Work hard, don’t complain, and be up for doing whatever needs to be done. Elizabeth has been in Fiji this past week for a job, and that’s an 18-hour time difference. So if I have to respond to texts at 3 AM you just gotta do what you gotta do.
And then from an assistant's point of view, is there a specific trait that makes an intern standout?
Definitely. For example, when I interviewed Noor, I knew right away that she would be amazing.
She's so cute. We're obsessed with her, and you could tell from the beginning that she’s in love with the industry and she also has great experience. She worked with Patti before so she knew what this position would entail, she said all of the right things, she researched Elizabeth, etc.
It’s about showing that you’re passionate about what you're applying for because interviewers know that translates into working hard. Noor works really hard and will do whatever task is needed, which are sometimes crazy because that’s the industry that we’re in.
It’s not always the most fun, and definitely not glamorous, but you need people on your team who are willing to take it head on. Although it looks glamorous on the outside, we have to do anything and everything. So having a good attitude and doing whatever is asked of you is what’s most important.
I also want the interns to contribute a lot. Interns are not there to just run errands. I want their input, I want their help, and I want their opinions. So someone who has a really strong sense of style that's their own is definitely an asset. If you can contribute a cool new brand that you found on Instagram, please do.
And another thing, having someone who you get along with and who’s fun to be around in the office is super important too.
What does it mean to be a strong assistant?
Hard work, problem-solving, learning and listening, listening, listening, and asking questions. However, if you can easily google it, don’t ask it. So proactivity and figuring things out on your own is important and surprisingly lacking today. I think people are more dependent now. Working hard means getting your hands dirty and figuring things out on your own. I think that's becoming less and less evident in younger generations.
Which is evident for whenever I have to look for interns, it often becomes a very long, tedious process because it's hard to find good help and passionate help too, you know. It’s not enough to say, "Oh I want to work in fashion.” I like someone whose energy, dedication and an overall excitement for what we’re doing can be felt.
How did you make yourself stand out at AnOther Magazine?
I’m a perfectionist, and I always presented myself in a professional manor. Which is really important as an intern if you want to go on set, because there are some interns who you just think, "I'm not bringing them on set because they might do something crazy." I love interesting characters, but when you’re an intern on set you need to be very professional.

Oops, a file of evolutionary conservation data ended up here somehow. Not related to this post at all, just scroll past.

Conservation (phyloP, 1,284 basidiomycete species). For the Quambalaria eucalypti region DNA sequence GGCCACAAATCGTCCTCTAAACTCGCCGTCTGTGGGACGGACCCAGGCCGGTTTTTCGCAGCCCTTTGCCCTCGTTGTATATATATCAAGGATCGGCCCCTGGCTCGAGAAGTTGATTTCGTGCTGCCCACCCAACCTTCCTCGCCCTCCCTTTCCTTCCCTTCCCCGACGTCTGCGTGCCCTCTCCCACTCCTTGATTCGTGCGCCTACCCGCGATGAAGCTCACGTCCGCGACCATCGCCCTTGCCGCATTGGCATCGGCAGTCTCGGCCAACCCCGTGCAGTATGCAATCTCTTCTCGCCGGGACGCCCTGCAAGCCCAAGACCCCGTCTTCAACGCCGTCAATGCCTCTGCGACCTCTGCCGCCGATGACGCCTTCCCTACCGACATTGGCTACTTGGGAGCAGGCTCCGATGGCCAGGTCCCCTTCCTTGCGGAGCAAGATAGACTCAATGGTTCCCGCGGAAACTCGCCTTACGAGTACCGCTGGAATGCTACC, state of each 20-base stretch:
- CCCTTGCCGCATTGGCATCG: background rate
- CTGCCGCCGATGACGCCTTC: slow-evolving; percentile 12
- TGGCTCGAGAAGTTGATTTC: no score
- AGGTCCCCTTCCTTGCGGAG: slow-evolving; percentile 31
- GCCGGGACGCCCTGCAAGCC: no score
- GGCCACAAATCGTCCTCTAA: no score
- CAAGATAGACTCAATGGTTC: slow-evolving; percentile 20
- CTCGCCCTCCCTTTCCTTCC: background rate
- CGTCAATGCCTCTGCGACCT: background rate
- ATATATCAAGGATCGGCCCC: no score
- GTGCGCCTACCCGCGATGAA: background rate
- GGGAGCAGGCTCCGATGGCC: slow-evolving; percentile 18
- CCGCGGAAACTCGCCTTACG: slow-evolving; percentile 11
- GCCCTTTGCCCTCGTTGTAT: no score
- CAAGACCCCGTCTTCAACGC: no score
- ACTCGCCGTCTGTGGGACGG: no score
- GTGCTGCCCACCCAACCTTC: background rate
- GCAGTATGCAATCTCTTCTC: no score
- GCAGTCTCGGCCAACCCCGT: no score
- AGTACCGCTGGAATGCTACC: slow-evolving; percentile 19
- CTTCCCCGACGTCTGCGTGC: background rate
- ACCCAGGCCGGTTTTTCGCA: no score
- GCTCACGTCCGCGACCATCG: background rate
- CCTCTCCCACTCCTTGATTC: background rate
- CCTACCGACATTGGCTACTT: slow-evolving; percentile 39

Never saying no, having thick skin, and being passionate.
I am sure this changes depending on the internship! But, I would say flexibility, curiosity, determination, and humility are pretty good qualities to have as an intern. You’re there to learn, and sometimes that entails doing tasks you’re less than enthused about, or testing skills that you may not feel as confident about. My motto is “assume nothing!” It is best not to get ahead of oneself.
Be attentive; be willing to do anything, to make your bosses lives easier. Be very helpful. Be personable. I mean, I’m not saying you're going to be best friends, but you’re going to be sending things to their apartment and possibly seeing their kids and things like that so it’s important to build a good relationship. Stay on top of everything because your boss is super busy. If you know she has a meeting at two o' clock remind her, you have to be her go-to person, her second set of eyes, ears, hands, everything. So be that. Try to go above and beyond as much as you can. You’ll definitely be doing some not so glamorous things, but take everything in stride.
I would say super organized, dedicated, professional and polite, but also you can't be a robot. I've seen other kids who sit quiet the whole day. I'm more like, already from day one, I was kind of making jokes and they looked at me like "Who do you think you are? You're not our friend." I'm just like that naturally, I'm a really outgoing person and I just immediately was so warm.
I wanted to make them feel immediately, which I think I did, that I'm a person too and I'm here because I love it and I love the people in this industry and it's a big family and I want to be part of that family so accept me.
But there’s boundaries, no?
There are. You can't be too much. There's a fine line between being outgoing and being obnoxious.
How do you judge that line?
Don't be all over the place. Nothing too personal. It does take time. Now obviously I'm much more comfortable with them and we joke about things and Patti will kiss me every time I see her and whatever, things like that.
In the beginning though it was more like I would say a joke and they'd kind of smile, almost like "Why is she joking but that's cute, she's nice," kind of thing.
Sort of like work is first, be professional but when there's downtime, you can try and get to know them a little bit. It also completely depends on the place, you have to match the energy.
Be organized, professional, and friendly. Take initiative. Make sure you have your shit together so that your boss can do all the crazy things that they have to do.